Glen T. Elliott and his father, Glen A. Elliott run water for Cabot Oil & Gas Corporation as employees of subsidiary GasSearch Drilling Services (GDS). They were both formerly city bus drivers.
(Also published at www.wellsaidcabot.com)
The natural gas industry and the businesses that render services to the drillers not only provide family-sustaining wages for their employees, they also tend to attract two or more family members who may end up doing the same job or working in related fields. Glen A. Elliott and his son, Glen T. Elliott, were both city transit bus drivers in Broome County before being drawn by the gas industry to work in Susquehanna County as water haulers.
“My son caught wind of it and came here in November of 2018 to get a job,” the senior Glen said of the younger Glen securing a job with GasSearch Drilling Services (GDS). “He thought it was something I might enjoy, so I applied.” Glen A. and his wife, Cindy, also saw it as an opportunity to live closer to her family in New York state’s southern tier. The couple now resides in Binghamton, while their son lives nearby in Conklin.
Needless to say, switching from moving people around an urban environment to driving water trucks in the countryside represented a significant change in lifestyles, but both are happier where they are now. Their incomes are better, and the elder Glen enjoys a sense of freedom that eluded him as a bus driver. He also finds the work more interesting and fulfilling. Despite the routine, Glen is proud of a perfect safety record, for which drivers can receive bonuses quarterly.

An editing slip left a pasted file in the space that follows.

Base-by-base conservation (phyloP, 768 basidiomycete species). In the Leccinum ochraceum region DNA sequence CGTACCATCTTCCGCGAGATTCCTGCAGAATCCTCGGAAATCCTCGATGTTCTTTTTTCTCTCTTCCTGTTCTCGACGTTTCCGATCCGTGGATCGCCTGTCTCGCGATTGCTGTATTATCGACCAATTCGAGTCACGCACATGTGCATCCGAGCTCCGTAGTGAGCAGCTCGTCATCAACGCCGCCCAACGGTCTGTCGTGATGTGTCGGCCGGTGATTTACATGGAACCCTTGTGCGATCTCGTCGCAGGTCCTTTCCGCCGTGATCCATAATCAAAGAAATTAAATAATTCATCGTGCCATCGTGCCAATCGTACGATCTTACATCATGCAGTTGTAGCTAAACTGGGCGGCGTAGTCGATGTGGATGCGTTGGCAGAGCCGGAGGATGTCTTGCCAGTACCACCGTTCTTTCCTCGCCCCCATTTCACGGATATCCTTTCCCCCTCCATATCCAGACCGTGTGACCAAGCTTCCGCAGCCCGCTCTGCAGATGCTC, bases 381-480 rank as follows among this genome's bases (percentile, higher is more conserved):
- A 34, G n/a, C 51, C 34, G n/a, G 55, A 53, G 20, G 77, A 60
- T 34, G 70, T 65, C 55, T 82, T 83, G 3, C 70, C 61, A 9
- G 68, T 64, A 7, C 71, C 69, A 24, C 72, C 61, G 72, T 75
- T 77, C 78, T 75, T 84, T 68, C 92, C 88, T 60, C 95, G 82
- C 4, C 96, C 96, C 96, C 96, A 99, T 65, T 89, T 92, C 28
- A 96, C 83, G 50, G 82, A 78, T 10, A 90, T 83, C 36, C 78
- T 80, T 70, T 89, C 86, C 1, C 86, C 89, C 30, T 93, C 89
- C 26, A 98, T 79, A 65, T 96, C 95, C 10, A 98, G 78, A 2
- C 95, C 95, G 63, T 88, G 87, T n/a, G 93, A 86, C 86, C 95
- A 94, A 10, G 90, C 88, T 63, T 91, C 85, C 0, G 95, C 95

GDS’s strong culture of safety is impressive, he maintained. “I’ve never had a job where, when you get to work, they have meetings to remind us again of the safety procedures and what we should be doing.”
Their jobs require a lot of communication, and the younger Glen gained an immediate appreciation for the camaraderie at GDS. “You get to know people because you are around each other all day long, and you make friends,” Glen T. stated.
Despite sharing vocation and employer, father and son do not see much of each except maybe bringing a coffee for each other at a shift change, the younger Glen driving at day and his father hauling water at night. Nonetheless, with so much in common, they easily slip into “shop talk” on the phone. “It definitely makes us closer,” Glen T. remarked.
“Being in the same profession is awesome,” his father offered. They appreciate the one day that they have off together when Cindy sometimes suspends their shop talk and suggests that they find a different subject.
The Elliotts both plan to work to retirement from GDS.